Can the president-elect avoid all ‘new deals’?

David Brancaccio and Paulina Velasco Dec 13, 2016
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President-elect Donald Trump looks on during a rally on Dec. 9 in Grand Rapids, Michigan. Drew Angerer/Getty Images

Can the president-elect avoid all ‘new deals’?

David Brancaccio and Paulina Velasco Dec 13, 2016
President-elect Donald Trump looks on during a rally on Dec. 9 in Grand Rapids, Michigan. Drew Angerer/Getty Images
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President-elect Donald Trump has promised — in 140 characters or less — not to do private business deals while in office. It’s an effort to allay concerns about potential conflicts of interest for someone with a complex and far-flung personal business.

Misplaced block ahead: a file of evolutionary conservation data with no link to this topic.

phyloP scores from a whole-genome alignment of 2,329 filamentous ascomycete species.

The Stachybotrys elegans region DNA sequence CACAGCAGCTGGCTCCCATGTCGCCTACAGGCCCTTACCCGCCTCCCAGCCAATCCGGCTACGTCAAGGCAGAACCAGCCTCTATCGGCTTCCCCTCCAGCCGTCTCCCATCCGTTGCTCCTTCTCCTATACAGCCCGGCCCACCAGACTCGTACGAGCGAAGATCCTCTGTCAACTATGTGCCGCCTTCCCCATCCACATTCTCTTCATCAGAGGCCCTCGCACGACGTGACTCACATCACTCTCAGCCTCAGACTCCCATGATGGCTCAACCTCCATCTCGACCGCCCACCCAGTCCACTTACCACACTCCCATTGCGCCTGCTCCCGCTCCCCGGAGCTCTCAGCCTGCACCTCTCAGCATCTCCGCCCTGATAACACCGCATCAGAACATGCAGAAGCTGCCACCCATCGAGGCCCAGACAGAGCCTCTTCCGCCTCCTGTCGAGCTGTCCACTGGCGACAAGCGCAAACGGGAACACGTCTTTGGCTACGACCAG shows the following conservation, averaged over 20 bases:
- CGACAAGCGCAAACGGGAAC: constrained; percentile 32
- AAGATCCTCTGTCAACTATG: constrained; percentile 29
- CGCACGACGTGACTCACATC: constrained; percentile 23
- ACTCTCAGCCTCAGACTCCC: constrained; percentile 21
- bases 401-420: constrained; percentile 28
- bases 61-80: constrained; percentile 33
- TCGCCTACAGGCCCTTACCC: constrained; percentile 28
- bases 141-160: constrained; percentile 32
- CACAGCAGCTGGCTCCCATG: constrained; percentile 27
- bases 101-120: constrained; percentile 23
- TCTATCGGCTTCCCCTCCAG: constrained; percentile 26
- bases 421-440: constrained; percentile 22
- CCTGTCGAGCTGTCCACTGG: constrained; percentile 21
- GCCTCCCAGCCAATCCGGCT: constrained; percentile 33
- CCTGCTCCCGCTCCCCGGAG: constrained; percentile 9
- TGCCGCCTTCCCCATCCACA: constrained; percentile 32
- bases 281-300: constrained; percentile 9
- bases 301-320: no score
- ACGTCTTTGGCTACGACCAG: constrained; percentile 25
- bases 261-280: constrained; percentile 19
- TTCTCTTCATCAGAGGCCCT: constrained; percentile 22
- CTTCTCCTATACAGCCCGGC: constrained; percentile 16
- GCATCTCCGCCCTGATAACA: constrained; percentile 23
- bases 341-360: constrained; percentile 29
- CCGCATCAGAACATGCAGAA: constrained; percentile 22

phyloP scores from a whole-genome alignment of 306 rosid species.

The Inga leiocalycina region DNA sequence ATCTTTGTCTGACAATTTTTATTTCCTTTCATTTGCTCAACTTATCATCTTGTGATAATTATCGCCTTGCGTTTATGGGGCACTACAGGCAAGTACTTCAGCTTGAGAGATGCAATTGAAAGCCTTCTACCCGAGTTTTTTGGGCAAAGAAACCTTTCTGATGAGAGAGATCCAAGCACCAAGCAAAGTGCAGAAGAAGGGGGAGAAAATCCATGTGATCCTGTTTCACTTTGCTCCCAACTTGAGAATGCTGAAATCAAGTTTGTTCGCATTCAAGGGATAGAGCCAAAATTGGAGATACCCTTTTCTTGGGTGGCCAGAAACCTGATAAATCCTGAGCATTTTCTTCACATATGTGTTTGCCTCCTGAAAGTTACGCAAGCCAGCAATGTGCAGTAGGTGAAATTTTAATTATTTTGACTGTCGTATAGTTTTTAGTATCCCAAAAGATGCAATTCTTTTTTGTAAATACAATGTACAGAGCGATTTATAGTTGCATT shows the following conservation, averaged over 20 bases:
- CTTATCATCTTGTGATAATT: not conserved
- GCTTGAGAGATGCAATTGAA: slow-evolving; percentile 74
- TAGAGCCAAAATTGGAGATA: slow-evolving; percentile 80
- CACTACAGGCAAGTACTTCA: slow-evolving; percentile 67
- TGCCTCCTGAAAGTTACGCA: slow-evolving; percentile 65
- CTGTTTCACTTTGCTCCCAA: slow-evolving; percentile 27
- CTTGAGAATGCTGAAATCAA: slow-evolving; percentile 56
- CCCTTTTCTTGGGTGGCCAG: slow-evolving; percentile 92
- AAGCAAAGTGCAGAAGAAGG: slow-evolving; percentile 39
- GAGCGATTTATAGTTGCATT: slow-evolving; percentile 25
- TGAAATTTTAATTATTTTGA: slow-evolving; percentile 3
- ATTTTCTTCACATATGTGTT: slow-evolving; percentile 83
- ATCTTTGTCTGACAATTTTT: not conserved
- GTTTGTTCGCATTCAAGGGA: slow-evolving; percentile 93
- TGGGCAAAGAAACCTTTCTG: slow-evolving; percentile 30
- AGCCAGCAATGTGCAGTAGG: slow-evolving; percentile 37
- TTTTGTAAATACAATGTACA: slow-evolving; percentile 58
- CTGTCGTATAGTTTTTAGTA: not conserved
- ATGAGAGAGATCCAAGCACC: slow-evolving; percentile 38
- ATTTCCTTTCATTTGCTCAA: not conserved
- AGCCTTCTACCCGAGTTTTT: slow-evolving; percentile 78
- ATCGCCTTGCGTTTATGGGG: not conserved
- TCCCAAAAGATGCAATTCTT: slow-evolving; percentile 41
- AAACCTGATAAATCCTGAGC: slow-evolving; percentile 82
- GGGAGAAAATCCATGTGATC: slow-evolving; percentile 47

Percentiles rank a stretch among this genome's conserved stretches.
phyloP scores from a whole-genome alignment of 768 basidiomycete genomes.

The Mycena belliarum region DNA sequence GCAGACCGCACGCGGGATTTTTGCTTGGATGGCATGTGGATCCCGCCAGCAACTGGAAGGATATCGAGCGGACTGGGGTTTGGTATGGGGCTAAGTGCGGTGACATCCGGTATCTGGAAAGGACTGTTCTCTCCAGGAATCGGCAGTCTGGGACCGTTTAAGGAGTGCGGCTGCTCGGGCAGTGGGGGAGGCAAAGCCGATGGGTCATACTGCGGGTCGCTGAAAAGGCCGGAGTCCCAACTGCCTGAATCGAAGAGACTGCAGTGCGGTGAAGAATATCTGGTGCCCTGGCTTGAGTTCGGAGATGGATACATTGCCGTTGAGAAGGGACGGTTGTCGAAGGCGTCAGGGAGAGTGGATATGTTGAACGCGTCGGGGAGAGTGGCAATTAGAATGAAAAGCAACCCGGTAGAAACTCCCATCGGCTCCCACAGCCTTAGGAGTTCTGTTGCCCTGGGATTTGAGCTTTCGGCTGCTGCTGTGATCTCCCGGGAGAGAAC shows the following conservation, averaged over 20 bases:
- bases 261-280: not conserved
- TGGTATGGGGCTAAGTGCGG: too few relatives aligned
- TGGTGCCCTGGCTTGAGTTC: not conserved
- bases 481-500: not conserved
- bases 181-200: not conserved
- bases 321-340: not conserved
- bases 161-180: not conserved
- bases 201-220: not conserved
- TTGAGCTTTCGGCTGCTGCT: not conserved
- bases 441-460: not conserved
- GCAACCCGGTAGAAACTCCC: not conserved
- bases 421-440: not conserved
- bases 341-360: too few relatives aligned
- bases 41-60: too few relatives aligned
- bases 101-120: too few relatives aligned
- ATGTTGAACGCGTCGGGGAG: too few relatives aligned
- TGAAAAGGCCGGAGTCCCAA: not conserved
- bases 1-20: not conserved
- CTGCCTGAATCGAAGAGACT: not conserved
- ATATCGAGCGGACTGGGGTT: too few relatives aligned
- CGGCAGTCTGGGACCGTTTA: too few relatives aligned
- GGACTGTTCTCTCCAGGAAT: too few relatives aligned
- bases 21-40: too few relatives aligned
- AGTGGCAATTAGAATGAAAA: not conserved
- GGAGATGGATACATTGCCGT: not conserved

Parts of this pledge may be harder to live up to compared to others.

Erik Gordon, a Marketplace regular and a professor at the University of Michigan, said Trump can stop selling buildings for four to eight years, but thinks Trump could have a hard time resisting the urge to buy new ones, engage in refinancing, sign new tenants, or renew leases while sitting in the Oval Office.

These operations are too important and too profitable for a real estate business to pass them up, according to Gordon. 

How is Donald Trump going to do “no new deals” then?

“You know, presidents lead a different life than you and I. There’s the presidential definition privilege. I mean, he’s a Republican president — he’s going to have a Republican Congress,” Gordon said. “And presidents define things their way. ‘I did not have sex, where sex means what I say it means.’ ‘No new deals, where deals mean what I say they mean.'”

Gordon is referring back to the Clinton administration, of course.

Trump also postponed a press conference scheduled later this week — where he was going to discuss how he would avoid conflicts of interest — citing “Busy times!”

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